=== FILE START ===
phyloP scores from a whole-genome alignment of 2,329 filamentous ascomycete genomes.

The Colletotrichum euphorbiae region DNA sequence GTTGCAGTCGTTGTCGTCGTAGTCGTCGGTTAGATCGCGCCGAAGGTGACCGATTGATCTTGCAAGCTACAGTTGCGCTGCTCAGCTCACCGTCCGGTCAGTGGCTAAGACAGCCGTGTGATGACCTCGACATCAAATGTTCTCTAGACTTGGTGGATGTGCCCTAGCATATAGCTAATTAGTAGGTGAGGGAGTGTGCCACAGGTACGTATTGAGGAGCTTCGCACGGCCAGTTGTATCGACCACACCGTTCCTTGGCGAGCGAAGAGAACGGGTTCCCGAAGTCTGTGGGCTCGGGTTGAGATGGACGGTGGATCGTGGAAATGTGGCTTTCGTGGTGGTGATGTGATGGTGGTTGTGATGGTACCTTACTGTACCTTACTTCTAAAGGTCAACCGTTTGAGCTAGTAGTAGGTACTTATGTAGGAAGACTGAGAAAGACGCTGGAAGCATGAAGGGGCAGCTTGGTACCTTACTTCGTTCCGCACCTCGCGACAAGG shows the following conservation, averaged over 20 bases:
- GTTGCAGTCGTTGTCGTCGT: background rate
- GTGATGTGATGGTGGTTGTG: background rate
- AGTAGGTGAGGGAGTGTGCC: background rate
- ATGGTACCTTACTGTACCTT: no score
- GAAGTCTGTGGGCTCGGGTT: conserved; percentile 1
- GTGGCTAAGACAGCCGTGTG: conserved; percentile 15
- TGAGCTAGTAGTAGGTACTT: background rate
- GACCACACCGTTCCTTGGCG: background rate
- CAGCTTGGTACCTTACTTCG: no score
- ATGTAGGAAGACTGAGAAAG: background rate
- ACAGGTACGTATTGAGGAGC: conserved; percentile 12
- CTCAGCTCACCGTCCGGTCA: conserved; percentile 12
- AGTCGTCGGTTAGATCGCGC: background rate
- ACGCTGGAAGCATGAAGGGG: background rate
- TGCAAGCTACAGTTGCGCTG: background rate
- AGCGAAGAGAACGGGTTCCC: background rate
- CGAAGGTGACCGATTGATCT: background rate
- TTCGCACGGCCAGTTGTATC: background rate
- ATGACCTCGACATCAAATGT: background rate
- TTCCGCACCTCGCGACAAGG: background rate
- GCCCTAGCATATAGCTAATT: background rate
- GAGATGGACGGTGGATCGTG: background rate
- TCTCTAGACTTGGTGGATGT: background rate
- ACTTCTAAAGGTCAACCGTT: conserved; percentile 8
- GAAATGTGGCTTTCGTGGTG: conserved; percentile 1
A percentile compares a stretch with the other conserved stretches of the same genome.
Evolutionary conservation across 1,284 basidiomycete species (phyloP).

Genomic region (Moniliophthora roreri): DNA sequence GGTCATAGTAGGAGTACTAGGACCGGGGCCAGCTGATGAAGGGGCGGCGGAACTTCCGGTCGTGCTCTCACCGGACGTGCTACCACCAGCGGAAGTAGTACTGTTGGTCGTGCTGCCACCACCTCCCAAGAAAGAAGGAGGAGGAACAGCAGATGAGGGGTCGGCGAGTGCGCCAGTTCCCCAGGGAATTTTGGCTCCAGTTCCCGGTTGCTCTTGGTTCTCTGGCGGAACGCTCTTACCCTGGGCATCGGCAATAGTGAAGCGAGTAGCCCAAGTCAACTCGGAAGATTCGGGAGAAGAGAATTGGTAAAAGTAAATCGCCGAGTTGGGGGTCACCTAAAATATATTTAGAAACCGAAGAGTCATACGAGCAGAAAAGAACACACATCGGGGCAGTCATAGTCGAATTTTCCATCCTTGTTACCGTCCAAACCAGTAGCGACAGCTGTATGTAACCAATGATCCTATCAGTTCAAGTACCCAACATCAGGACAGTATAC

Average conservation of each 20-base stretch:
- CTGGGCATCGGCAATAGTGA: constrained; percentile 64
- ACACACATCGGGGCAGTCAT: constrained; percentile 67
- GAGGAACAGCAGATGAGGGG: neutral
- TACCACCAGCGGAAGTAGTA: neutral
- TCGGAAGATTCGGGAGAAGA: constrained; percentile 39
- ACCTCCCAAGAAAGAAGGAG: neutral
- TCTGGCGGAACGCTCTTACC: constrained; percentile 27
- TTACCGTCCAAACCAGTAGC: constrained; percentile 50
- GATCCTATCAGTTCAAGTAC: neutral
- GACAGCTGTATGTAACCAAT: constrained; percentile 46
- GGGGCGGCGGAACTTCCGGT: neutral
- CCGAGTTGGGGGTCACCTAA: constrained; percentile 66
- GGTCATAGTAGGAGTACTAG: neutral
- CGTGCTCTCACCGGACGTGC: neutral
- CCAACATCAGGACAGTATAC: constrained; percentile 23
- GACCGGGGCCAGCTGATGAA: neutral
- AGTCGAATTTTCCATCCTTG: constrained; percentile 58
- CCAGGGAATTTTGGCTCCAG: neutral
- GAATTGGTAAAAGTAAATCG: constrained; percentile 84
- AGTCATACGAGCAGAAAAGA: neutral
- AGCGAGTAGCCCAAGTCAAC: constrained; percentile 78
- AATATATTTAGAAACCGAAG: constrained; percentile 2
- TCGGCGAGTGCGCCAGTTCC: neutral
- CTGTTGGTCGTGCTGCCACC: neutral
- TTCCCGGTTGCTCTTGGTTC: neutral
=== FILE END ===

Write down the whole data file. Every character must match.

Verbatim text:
phyloP scores from a whole-genome alignment of 2,329 filamentous ascomycete genomes.

The Colletotrichum euphorbiae region DNA sequence GTTGCAGTCGTTGTCGTCGTAGTCGTCGGTTAGATCGCGCCGAAGGTGACCGATTGATCTTGCAAGCTACAGTTGCGCTGCTCAGCTCACCGTCCGGTCAGTGGCTAAGACAGCCGTGTGATGACCTCGACATCAAATGTTCTCTAGACTTGGTGGATGTGCCCTAGCATATAGCTAATTAGTAGGTGAGGGAGTGTGCCACAGGTACGTATTGAGGAGCTTCGCACGGCCAGTTGTATCGACCACACCGTTCCTTGGCGAGCGAAGAGAACGGGTTCCCGAAGTCTGTGGGCTCGGGTTGAGATGGACGGTGGATCGTGGAAATGTGGCTTTCGTGGTGGTGATGTGATGGTGGTTGTGATGGTACCTTACTGTACCTTACTTCTAAAGGTCAACCGTTTGAGCTAGTAGTAGGTACTTATGTAGGAAGACTGAGAAAGACGCTGGAAGCATGAAGGGGCAGCTTGGTACCTTACTTCGTTCCGCACCTCGCGACAAGG shows the following conservation, averaged over 20 bases:
- GTTGCAGTCGTTGTCGTCGT: background rate
- GTGATGTGATGGTGGTTGTG: background rate
- AGTAGGTGAGGGAGTGTGCC: background rate
- ATGGTACCTTACTGTACCTT: no score
- GAAGTCTGTGGGCTCGGGTT: conserved; percentile 1
- GTGGCTAAGACAGCCGTGTG: conserved; percentile 15
- TGAGCTAGTAGTAGGTACTT: background rate
- GACCACACCGTTCCTTGGCG: background rate
- CAGCTTGGTACCTTACTTCG: no score
- ATGTAGGAAGACTGAGAAAG: background rate
- ACAGGTACGTATTGAGGAGC: conserved; percentile 12
- CTCAGCTCACCGTCCGGTCA: conserved; percentile 12
- AGTCGTCGGTTAGATCGCGC: background rate
- ACGCTGGAAGCATGAAGGGG: background rate
- TGCAAGCTACAGTTGCGCTG: background rate
- AGCGAAGAGAACGGGTTCCC: background rate
- CGAAGGTGACCGATTGATCT: background rate
- TTCGCACGGCCAGTTGTATC: background rate
- ATGACCTCGACATCAAATGT: background rate
- TTCCGCACCTCGCGACAAGG: background rate
- GCCCTAGCATATAGCTAATT: background rate
- GAGATGGACGGTGGATCGTG: background rate
- TCTCTAGACTTGGTGGATGT: background rate
- ACTTCTAAAGGTCAACCGTT: conserved; percentile 8
- GAAATGTGGCTTTCGTGGTG: conserved; percentile 1
A percentile compares a stretch with the other conserved stretches of the same genome.
Evolutionary conservation across 1,284 basidiomycete species (phyloP).

Genomic region (Moniliophthora roreri): DNA sequence GGTCATAGTAGGAGTACTAGGACCGGGGCCAGCTGATGAAGGGGCGGCGGAACTTCCGGTCGTGCTCTCACCGGACGTGCTACCACCAGCGGAAGTAGTACTGTTGGTCGTGCTGCCACCACCTCCCAAGAAAGAAGGAGGAGGAACAGCAGATGAGGGGTCGGCGAGTGCGCCAGTTCCCCAGGGAATTTTGGCTCCAGTTCCCGGTTGCTCTTGGTTCTCTGGCGGAACGCTCTTACCCTGGGCATCGGCAATAGTGAAGCGAGTAGCCCAAGTCAACTCGGAAGATTCGGGAGAAGAGAATTGGTAAAAGTAAATCGCCGAGTTGGGGGTCACCTAAAATATATTTAGAAACCGAAGAGTCATACGAGCAGAAAAGAACACACATCGGGGCAGTCATAGTCGAATTTTCCATCCTTGTTACCGTCCAAACCAGTAGCGACAGCTGTATGTAACCAATGATCCTATCAGTTCAAGTACCCAACATCAGGACAGTATAC

Average conservation of each 20-base stretch:
- CTGGGCATCGGCAATAGTGA: constrained; percentile 64
- ACACACATCGGGGCAGTCAT: constrained; percentile 67
- GAGGAACAGCAGATGAGGGG: neutral
- TACCACCAGCGGAAGTAGTA: neutral
- TCGGAAGATTCGGGAGAAGA: constrained; percentile 39
- ACCTCCCAAGAAAGAAGGAG: neutral
- TCTGGCGGAACGCTCTTACC: constrained; percentile 27
- TTACCGTCCAAACCAGTAGC: constrained; percentile 50
- GATCCTATCAGTTCAAGTAC: neutral
- GACAGCTGTATGTAACCAAT: constrained; percentile 46
- GGGGCGGCGGAACTTCCGGT: neutral
- CCGAGTTGGGGGTCACCTAA: constrained; percentile 66
- GGTCATAGTAGGAGTACTAG: neutral
- CGTGCTCTCACCGGACGTGC: neutral
- CCAACATCAGGACAGTATAC: constrained; percentile 23
- GACCGGGGCCAGCTGATGAA: neutral
- AGTCGAATTTTCCATCCTTG: constrained; percentile 58
- CCAGGGAATTTTGGCTCCAG: neutral
- GAATTGGTAAAAGTAAATCG: constrained; percentile 84
- AGTCATACGAGCAGAAAAGA: neutral
- AGCGAGTAGCCCAAGTCAAC: constrained; percentile 78
- AATATATTTAGAAACCGAAG: constrained; percentile 2
- TCGGCGAGTGCGCCAGTTCC: neutral
- CTGTTGGTCGTGCTGCCACC: neutral
- TTCCCGGTTGCTCTTGGTTC: neutral